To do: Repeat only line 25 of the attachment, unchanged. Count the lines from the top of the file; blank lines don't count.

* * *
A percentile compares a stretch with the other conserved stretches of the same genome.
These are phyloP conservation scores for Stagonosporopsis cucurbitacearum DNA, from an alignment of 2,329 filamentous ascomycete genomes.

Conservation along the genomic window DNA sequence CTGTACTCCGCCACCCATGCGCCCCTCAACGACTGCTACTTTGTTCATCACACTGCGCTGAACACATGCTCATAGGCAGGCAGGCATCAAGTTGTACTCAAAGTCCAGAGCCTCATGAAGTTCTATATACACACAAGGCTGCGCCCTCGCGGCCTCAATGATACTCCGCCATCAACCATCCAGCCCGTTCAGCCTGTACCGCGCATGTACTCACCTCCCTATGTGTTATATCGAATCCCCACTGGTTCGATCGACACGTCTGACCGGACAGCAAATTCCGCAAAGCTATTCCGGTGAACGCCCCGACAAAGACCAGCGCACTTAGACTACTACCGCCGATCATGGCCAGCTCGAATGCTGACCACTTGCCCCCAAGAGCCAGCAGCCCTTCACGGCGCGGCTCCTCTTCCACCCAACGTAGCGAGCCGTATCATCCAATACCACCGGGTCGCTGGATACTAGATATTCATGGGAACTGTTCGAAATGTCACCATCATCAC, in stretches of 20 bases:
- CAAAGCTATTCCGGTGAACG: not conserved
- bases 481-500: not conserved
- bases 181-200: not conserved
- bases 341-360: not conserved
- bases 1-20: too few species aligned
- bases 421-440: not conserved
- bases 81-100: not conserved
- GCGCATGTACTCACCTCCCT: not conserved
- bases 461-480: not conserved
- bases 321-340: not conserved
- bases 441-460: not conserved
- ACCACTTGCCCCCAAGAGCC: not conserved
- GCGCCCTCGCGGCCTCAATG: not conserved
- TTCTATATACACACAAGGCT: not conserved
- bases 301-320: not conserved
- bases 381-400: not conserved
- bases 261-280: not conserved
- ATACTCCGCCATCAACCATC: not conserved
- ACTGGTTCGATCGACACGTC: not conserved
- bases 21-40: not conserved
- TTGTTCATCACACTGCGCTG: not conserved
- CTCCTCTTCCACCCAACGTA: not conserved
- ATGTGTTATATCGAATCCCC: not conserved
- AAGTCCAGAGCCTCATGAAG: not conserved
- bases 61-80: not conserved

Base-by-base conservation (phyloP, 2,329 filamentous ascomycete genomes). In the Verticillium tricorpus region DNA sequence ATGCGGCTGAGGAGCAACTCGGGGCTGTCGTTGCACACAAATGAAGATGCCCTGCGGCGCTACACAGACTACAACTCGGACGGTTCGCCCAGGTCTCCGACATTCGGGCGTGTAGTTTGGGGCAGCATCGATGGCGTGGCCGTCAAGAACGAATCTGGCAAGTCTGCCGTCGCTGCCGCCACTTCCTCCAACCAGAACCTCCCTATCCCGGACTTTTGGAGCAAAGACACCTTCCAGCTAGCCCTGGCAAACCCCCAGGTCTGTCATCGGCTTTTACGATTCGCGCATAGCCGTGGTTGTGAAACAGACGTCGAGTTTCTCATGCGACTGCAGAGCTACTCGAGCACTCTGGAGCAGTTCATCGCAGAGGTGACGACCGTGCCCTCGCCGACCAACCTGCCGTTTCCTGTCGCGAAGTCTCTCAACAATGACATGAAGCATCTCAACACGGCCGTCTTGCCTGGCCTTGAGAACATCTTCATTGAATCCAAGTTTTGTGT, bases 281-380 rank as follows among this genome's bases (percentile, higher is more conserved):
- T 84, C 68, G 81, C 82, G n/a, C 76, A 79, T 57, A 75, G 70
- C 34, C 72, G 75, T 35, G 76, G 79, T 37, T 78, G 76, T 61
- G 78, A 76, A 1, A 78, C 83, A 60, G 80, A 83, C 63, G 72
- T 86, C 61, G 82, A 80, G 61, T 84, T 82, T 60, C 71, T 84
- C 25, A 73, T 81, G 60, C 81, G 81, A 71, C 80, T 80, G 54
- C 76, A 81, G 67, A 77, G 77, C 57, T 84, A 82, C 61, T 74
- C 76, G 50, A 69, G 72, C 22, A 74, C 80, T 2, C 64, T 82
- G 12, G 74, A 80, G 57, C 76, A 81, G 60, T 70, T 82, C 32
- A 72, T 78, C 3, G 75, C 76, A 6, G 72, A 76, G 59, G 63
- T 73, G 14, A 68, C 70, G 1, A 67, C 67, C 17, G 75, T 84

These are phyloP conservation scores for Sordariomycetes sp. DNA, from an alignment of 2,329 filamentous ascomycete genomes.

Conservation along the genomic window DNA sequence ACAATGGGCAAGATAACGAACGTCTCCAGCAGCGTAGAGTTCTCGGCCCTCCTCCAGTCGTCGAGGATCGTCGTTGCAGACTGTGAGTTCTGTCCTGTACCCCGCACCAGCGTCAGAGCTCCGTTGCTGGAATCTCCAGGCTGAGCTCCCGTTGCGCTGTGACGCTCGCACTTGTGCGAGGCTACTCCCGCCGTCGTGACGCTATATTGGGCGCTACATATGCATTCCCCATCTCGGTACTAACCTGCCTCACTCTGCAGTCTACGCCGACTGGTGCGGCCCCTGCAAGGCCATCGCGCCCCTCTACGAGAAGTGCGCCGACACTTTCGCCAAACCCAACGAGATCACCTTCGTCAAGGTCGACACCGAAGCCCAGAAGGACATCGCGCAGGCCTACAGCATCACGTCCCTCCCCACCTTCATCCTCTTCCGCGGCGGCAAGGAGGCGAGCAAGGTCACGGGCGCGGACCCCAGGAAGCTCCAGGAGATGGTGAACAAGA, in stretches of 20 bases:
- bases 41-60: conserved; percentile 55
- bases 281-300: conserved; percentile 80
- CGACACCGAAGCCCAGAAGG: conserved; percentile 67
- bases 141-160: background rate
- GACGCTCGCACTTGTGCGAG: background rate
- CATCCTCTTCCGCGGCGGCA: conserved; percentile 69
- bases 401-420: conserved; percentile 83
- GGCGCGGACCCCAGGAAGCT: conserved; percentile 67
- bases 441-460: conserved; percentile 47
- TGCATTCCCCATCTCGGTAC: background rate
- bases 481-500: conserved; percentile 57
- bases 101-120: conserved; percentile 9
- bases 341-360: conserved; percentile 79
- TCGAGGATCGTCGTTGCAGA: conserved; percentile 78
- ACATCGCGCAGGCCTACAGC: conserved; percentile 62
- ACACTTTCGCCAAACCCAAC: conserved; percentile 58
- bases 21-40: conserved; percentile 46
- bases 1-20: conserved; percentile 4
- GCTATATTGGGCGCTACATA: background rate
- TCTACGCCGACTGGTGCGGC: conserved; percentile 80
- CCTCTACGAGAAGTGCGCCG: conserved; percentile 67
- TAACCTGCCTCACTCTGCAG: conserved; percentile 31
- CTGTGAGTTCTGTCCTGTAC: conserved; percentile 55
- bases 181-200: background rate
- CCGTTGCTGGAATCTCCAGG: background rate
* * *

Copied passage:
- CTCCTCTTCCACCCAACGTA: not conserved